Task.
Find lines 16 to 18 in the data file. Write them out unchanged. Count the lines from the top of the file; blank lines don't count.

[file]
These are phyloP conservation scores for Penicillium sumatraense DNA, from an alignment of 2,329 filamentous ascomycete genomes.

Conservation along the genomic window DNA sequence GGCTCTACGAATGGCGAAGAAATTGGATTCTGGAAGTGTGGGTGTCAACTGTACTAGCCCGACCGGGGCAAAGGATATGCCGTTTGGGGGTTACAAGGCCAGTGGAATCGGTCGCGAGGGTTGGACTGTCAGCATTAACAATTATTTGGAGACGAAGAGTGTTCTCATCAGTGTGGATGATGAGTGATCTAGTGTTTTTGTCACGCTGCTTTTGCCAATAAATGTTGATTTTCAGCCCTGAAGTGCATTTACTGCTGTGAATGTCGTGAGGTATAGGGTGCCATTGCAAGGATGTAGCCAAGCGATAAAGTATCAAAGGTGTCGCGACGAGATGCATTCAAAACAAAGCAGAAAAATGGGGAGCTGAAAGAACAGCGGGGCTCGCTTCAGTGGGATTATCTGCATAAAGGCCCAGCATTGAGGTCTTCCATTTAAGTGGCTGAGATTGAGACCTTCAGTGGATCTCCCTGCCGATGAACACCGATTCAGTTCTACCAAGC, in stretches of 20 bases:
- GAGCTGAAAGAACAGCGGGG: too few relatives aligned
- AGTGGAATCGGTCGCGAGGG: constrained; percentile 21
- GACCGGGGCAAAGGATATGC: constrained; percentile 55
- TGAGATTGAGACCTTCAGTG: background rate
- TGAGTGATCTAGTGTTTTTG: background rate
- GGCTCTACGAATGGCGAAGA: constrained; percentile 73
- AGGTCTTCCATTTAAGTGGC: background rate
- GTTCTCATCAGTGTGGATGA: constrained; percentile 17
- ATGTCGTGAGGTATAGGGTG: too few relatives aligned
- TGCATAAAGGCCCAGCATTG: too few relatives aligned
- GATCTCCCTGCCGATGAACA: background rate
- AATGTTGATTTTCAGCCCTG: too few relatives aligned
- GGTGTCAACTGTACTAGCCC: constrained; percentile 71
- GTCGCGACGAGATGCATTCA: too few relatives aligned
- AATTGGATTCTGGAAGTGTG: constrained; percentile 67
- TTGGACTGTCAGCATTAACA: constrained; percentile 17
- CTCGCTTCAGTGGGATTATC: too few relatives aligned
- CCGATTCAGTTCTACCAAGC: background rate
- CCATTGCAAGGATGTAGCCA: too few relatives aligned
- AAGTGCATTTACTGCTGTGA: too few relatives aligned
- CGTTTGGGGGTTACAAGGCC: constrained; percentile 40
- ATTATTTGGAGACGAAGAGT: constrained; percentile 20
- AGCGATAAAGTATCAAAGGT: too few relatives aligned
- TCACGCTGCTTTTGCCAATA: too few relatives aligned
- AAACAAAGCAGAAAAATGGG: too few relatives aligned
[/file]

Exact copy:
- GTCGCGACGAGATGCATTCA: too few relatives aligned
- AATTGGATTCTGGAAGTGTG: constrained; percentile 67
- TTGGACTGTCAGCATTAACA: constrained; percentile 17